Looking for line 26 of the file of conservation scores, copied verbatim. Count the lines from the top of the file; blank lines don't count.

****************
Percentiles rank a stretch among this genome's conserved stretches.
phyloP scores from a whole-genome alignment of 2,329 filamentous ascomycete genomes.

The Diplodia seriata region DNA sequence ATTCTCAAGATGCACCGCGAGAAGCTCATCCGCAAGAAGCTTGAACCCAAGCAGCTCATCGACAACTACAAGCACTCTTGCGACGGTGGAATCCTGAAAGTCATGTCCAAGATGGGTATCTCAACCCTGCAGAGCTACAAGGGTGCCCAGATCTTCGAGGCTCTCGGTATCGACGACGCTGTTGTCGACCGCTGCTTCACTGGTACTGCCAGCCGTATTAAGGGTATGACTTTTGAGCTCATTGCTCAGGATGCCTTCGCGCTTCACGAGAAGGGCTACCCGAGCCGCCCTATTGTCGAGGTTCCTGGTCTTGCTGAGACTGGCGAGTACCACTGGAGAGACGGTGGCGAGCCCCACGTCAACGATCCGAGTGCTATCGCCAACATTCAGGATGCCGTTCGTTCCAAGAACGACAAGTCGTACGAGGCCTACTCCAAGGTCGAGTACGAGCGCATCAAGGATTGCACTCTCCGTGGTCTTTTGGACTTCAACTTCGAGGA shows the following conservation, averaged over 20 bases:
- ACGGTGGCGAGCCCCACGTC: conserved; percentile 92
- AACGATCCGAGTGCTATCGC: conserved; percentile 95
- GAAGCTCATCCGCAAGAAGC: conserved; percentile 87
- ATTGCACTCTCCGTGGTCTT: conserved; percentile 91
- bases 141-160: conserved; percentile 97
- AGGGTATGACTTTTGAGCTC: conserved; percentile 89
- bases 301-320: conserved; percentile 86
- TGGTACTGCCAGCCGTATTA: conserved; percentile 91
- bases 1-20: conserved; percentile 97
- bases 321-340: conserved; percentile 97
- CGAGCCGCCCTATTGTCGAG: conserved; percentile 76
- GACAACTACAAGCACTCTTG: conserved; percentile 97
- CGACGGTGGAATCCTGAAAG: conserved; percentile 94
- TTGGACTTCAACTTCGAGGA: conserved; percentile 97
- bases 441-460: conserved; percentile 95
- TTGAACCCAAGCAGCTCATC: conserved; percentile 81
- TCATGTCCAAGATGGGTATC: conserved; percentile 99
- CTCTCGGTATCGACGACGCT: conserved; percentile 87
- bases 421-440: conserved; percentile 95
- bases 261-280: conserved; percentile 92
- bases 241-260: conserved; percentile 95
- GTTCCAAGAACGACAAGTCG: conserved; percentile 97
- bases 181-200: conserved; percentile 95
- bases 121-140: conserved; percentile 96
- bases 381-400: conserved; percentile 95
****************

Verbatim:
- bases 181-200: conserved; percentile 95